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NAB profit surges 63.2% on back of Business Banking division

National Australia Bank has emerged from the global financial crisis in better shape than ever, posting a net profit of $4.22 billion for the 2010, up a massive 63.2 percent on the previous year.

Cameron ClyneNAB’s Business Banking and MLC & NAB Wealth were key contributors to the bank’s strong performance, with cash earnings up 19.3 percent to $4.6 billion. The sharp rise in NAB’s statutory net profit for 2010, up 63.2 percent is attributed to, in part, the poor performance of the bank in 2009 due to a number of legal and tax proceedings and the writing off of GFC related bad debt in the reporting period.

NAB CEO Cameron Clyne today said the bank had recovered well from the GFC by leveraging its strong position in business banking and wealth management, with cash earnings from Business Banking up 37.1 percent to $2.2 billion.

“NAB’s ongoing strength in Business Banking and MLC and NAB Welath were key contributors to earnings growth during the year, along with the stabilisation in asset quality”

“Business banking recorded a strong increase in earnings, reflecting better underlying profit performance, increased lending in the face of netative system growth, and lower bad and doubtful debt charges. It also strengthened its market leading position and continued to actively support businesses across Australia through its relationship banking offering” Mr Clyne said today.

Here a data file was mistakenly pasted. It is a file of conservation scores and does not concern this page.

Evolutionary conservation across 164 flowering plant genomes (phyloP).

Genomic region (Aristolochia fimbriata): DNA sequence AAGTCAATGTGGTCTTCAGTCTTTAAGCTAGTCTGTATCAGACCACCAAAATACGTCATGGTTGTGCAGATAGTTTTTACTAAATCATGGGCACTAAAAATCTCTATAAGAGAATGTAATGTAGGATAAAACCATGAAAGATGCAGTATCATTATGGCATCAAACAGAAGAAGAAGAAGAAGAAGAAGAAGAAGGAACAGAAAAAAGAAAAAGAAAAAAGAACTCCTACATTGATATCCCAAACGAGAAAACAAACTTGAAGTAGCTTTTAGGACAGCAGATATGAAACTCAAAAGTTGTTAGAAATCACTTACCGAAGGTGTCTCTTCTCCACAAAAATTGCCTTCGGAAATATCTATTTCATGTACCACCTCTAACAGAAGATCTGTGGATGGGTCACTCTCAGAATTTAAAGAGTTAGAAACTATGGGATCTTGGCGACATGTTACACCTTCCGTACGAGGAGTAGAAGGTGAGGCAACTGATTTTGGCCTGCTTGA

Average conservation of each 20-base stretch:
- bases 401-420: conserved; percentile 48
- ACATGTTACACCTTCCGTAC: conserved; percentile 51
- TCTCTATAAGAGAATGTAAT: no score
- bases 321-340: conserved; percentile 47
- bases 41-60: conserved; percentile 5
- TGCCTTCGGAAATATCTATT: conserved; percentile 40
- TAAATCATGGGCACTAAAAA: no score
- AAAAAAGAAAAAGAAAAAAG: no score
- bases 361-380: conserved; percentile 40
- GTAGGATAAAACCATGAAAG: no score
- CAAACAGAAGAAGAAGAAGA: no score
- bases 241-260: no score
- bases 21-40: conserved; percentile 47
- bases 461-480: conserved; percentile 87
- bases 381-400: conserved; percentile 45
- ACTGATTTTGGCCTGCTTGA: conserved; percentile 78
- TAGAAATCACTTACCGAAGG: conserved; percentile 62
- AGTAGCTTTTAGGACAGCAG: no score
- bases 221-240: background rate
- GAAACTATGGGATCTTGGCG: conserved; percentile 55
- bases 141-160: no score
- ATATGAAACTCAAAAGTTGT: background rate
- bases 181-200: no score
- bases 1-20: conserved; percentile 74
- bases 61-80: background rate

NAB’s Personal Banking revenues fell due to the bank’s reduction in a range of fees for credit cards and personal savings accounts. NAB has shifted its strategy with the NAB Personal Banking division to focus on long term customer retention and satisfaction levels through lower fees and charges rather than short term profit gouging.

“Earnings momentum returned to the Personal Banking franchise in the second half of the year. Rebasing this business on a long-term sustainable basis has been a key part of the effort to build NAB’s reputation. While there is more to be done, this early momentum was achieved through the abolition of a range of banking fees, competitive mortgage pricing and streamlining sales and service processes. Mr Clyne said.

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David Olsen

David Olsen

An undercover economist and a not so undercover geek. Politics, business and psychology nerd and anti-bandwagon jumper. Can be found on Twitter: <a href="http://www.twitter.com/DDsD">David Olsen - DDsD</a>

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